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Teaching Program

Courses in Winter Semester 2018/19

Teaching concept

Because of the many different bachelor's and master's degree programs, the Chair will be offering seven different courses in the field of Information Systems Research. As Figure 1 illustrates, there are at present three courses each taken from the areas of Economics and Business Administration. The seventh course integrates the two areas.

Of the seven, the course “Introduction to Information Systems Research” is offered as a compulsory course. In this course, which presently more than 500 students attend, a supplementary tutorial will be offered for the students to learn hands-on the basics of programming and databases in the PC pool. Two courses (“Business Intelligence” and “Optimization and Simulation”) are offered as an elective course in the new bachelor's program. As part of the lecture “Optimization and Simulation”, the basics of optimization, based on the Excel spreadsheet system, are discussed as a central theme with particular focus on linear and integer optimization. The lecture “Business Intelligence” introduces methods for analyzing very large databases. The course “Business Intelligence” is being offered for the first time in the Summer Semester 2013.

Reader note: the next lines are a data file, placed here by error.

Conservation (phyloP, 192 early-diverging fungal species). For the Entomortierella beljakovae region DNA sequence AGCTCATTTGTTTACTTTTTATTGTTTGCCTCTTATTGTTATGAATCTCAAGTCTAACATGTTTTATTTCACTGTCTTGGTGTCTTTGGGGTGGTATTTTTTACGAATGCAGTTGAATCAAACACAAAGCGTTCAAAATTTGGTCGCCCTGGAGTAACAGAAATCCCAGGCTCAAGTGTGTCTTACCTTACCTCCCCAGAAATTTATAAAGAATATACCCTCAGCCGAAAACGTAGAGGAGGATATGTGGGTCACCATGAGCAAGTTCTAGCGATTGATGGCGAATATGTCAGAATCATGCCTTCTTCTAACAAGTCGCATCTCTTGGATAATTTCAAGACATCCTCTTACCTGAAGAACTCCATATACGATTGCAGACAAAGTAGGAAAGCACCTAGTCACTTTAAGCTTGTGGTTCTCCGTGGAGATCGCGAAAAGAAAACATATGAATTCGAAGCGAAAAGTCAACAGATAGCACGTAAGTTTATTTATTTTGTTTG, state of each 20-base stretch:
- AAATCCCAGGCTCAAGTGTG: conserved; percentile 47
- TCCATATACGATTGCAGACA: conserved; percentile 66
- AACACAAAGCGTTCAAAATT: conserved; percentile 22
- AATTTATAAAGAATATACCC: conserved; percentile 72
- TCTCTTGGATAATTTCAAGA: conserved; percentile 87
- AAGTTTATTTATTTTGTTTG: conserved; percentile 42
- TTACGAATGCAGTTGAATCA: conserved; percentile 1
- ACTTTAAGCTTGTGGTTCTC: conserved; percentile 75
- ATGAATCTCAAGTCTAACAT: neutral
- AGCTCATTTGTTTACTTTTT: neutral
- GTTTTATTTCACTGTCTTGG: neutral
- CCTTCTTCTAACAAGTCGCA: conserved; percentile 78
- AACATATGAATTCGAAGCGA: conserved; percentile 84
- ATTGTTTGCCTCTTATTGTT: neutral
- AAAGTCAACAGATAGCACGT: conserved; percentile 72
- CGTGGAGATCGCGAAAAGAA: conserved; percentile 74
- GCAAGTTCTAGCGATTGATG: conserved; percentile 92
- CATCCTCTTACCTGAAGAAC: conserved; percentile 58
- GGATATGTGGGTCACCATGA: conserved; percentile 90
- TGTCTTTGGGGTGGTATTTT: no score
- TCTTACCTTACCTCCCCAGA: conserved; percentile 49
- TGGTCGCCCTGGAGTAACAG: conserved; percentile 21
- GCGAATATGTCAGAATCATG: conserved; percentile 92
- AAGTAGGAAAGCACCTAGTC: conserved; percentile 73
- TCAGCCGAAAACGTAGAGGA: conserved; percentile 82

The course “Management of Information Systems for IMP Students” is offered especially for the new study program “Master in Information Systems and Network Economics”. The newly designed master course gives an overview of information systems and thus represents the link to the other courses. This course begins lecture for the first time in the Summer Semester 2012.

The course, “Computational Economics” is a compulsory subject for the English-speaking master, which is accompanied by a special tutoring program. As part of the exercises and tutorials, the practical use of various software packages is conveyed using a particular “hands-on approach”. The lecture “Computational Economics” facilitates the statistical software R.


Fig.1: Teaching Program 

The course “Advanced Computational Economics”, building on the course “Computational Economics”, presents an immersion into numerical methods. Similarly, dynamic and stochastic optimization principles are discussed and analytically derived.

The course, "Electronic Markets" illuminates electronic markets by both the sides of Microeconomics and of Business Administration. Here, the theoretical fundamentals of Auction Theory are first discussed. The Auction methods are especially computationally expensive in the auctioning of complex goods, which is why heuristics are needed that support the auction process as best as possible, while still retaining the positive economic characteristics. The Business Administration side of the course highlights electronic markets from the operator’s point of view. A practical case study illustrates the material vividly to the students.